To the untrained eye, it might look like a pleasant stretch of the Long Island Sound off the coast of Connecticut. But Suzie Flores sees a side gig—and the future of American agriculture.
“It’s farming, just like somebody who has a tomato farm or vegetable garden,” she says. “It’s just I do it out on the water instead of on land.”
Flores is a kelp farmer. She heard about growing sea vegetables for food (which is common practice in Asia) and wanted to try to grow some for herself. The more she researched it, the more she found kelp farming enticing.
Bren Smith took a different path. “I came into this as a commercial fisherman,” he says, “and I had to be this nurturing arugula farmer, in a way. It was a psychic shift for me.”
Today, Smith is a “3D ocean farmer” and founder of GreenWave, an organization that promotes ocean farming. When he first started raising kelp, about 15 years ago, he was working in what was considered barren ocean. Today, though, “it’s this thriving ecosystem with mussels, clams, oysters, kelp… we’re creating a foundation for the ecosystem, for everything to come eat, hide, and thrive.”
Smith and Flores grow sugar kelp. Every fall, they collect a few pieces that are reproductive and bring them back to the hatchery. Spores attach to pieces of string, which are then put about three feet under the surface of the ocean. Harvest time happens in the spring, “before all of the competing species are around,” says Flores. As the ocean warms in the summer, various species like sea squirts get more active and attach themselves to the kelp crop—making it more fit for fertilizer than food (as Flores says, “it’s not pretty enough for people to consume.”)
It sounds easy—but as with all agriculture, growing sugar kelp has a unique set of challenges. “Imagine growing in an environment where the soil turns over a thousand times a day,” says Smith. “That dynamism is what grows a sort of beautiful sea vegetable, but it also makes it difficult for a farmer.”
Unlike most vegetable gardens, kelp farms don’t need commercial fertilizers. Sugar kelp gets everything it needs from the environment around it. As the water current passes through, the plants picks up the phosphorus, nitrogen, and carbon they need. The final ingredient, sunlight, can be affected by the turbidity (or murkiness) of the water. For Smith, maintaining that balance is an important challenge. “My job with the kelp is to find that sweet spot,” he says, “where we capture the nutrients and also the sunlight.”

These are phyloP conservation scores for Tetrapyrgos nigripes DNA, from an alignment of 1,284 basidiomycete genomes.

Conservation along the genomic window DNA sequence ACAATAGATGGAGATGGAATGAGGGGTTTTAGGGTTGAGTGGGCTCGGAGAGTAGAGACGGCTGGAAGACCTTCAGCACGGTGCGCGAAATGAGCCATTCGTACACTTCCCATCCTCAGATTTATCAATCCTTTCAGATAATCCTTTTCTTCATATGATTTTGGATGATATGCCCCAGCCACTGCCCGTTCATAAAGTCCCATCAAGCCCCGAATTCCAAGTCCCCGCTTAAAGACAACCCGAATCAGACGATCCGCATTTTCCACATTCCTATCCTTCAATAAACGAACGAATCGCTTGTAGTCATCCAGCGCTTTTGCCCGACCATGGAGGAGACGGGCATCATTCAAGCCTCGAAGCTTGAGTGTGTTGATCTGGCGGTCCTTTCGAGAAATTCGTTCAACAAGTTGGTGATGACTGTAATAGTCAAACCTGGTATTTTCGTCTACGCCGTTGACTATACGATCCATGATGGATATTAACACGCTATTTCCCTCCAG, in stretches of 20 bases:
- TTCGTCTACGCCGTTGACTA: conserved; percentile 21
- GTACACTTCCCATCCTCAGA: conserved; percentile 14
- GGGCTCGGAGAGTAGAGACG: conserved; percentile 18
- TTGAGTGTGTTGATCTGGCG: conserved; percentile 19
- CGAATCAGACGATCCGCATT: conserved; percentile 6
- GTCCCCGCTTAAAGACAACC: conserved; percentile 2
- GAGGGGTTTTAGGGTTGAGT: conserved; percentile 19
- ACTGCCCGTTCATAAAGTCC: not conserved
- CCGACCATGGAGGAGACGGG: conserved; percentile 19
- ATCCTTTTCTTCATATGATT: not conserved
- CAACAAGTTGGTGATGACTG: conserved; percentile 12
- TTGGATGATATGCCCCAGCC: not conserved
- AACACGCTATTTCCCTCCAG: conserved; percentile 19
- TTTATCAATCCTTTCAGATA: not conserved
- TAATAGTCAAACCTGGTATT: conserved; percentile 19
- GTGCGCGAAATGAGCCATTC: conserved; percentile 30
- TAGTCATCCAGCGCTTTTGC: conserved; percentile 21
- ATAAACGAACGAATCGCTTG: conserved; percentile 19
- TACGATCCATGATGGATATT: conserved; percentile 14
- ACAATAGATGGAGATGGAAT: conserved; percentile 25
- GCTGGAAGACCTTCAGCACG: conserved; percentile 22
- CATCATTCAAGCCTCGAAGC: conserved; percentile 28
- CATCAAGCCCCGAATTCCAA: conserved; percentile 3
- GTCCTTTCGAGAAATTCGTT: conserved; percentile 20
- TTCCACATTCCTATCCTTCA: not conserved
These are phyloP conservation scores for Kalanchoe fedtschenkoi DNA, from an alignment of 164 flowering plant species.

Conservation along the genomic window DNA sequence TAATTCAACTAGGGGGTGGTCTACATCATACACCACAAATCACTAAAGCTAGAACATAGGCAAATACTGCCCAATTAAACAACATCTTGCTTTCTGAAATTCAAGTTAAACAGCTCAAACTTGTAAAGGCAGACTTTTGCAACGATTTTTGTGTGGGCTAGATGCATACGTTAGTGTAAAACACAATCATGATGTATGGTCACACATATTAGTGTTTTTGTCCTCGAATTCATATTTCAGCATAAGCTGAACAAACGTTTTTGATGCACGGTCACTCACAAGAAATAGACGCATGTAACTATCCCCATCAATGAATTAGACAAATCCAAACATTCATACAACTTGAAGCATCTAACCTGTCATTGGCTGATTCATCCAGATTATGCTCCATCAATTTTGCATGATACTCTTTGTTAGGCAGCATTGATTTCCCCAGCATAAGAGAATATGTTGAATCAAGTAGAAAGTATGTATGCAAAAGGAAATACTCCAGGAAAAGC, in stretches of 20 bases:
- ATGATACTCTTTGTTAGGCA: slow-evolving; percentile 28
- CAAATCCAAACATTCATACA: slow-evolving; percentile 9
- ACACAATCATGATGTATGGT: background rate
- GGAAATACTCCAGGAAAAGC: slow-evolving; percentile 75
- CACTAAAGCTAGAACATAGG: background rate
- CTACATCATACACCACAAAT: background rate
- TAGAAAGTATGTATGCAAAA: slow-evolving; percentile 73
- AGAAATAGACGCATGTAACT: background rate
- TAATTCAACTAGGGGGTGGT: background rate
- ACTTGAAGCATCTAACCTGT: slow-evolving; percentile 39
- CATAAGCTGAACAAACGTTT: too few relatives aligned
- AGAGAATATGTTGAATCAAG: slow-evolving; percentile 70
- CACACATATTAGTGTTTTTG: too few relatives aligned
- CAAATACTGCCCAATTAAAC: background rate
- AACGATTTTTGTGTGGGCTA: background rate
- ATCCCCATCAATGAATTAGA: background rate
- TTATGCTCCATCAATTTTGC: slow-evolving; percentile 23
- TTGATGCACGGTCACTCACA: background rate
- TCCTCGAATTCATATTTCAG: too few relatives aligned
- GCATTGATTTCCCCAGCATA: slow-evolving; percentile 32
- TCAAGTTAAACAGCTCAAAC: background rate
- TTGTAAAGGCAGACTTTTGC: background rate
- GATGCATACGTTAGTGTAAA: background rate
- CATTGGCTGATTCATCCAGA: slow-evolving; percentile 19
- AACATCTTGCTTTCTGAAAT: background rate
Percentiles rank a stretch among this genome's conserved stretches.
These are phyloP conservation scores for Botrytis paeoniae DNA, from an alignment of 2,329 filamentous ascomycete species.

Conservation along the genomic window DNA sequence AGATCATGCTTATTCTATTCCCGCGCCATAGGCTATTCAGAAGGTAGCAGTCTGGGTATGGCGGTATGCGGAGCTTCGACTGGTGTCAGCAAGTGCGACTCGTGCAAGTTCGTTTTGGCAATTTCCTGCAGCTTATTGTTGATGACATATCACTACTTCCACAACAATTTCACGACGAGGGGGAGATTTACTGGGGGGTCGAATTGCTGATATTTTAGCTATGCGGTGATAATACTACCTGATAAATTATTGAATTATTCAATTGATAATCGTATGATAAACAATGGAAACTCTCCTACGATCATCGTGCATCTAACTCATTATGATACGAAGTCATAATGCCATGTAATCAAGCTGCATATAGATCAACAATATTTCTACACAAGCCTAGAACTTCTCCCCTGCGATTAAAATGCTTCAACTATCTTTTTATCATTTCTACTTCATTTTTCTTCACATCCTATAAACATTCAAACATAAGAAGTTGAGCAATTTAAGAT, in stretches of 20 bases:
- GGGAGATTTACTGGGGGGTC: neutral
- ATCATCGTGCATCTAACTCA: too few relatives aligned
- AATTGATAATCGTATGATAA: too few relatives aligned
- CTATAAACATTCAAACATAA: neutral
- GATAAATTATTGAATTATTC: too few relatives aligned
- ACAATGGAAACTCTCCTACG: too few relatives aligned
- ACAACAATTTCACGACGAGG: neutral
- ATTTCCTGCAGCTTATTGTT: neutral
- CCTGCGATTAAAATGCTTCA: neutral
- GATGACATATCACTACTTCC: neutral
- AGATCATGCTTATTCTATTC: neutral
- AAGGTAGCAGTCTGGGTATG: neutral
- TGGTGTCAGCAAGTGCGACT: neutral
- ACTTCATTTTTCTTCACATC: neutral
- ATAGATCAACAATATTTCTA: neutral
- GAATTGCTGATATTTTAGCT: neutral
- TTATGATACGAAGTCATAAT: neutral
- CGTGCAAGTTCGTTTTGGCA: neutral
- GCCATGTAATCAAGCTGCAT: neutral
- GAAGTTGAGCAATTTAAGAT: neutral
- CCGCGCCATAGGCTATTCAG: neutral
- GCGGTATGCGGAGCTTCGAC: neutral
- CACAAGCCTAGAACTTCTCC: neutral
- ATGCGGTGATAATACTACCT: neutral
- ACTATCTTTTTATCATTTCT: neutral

In addition to requiring fewer chemicals than land agriculture, kelp farming is also good for our carbon future. Kelp captures five times more carbon than land-based plants. It also absorbs nitrogen, so it can offset algal blooms.
And while the low-impact, high-benefit environmental impacts may be a strong argument on their own, “the economics of kelp farming and ocean farming are in some ways the most powerful piece,” says Smith. Land in Connecticut is expensive, and potential kelp farmers can lease a piece of the Long Island Sound for a fraction of the cost. The overhead for growing sugar kelp is much lower than other aquaculture, like raising fish, says Smith, and the turnaround is quick—they’re able to grow up to 20 tons of kelp per acre over the course of four to five months.
Kelp hasn’t quite caught on as a foodstuff in the United States yet, but Flores is bullish on its future. “It is one of the few crops that could be used for food consumption, that can be used for fuel, that can be used for fertilizer…”
Smith agrees. “What we’re trying to do is make kelp the new kale,” he says,” and reimagine the seafood plate of the future.”
Although you can’t necessarily buy kelp in stores in the United States yet, farmers like Flores and Smith are already selling kelp to chefs and restaurants.
“I never thought I would be a kelp farmer,” Flores says. “I hope that I’m at the forefront of a larger wave of aquaculture. And I hope people continue to learn more about this sea vegetable, and think about ways this can be infused into our economy and into our diets.”
Produced by Luke Groskin
Music by Audio Network
Additional Footage Provided by Kurt Mann /NOAA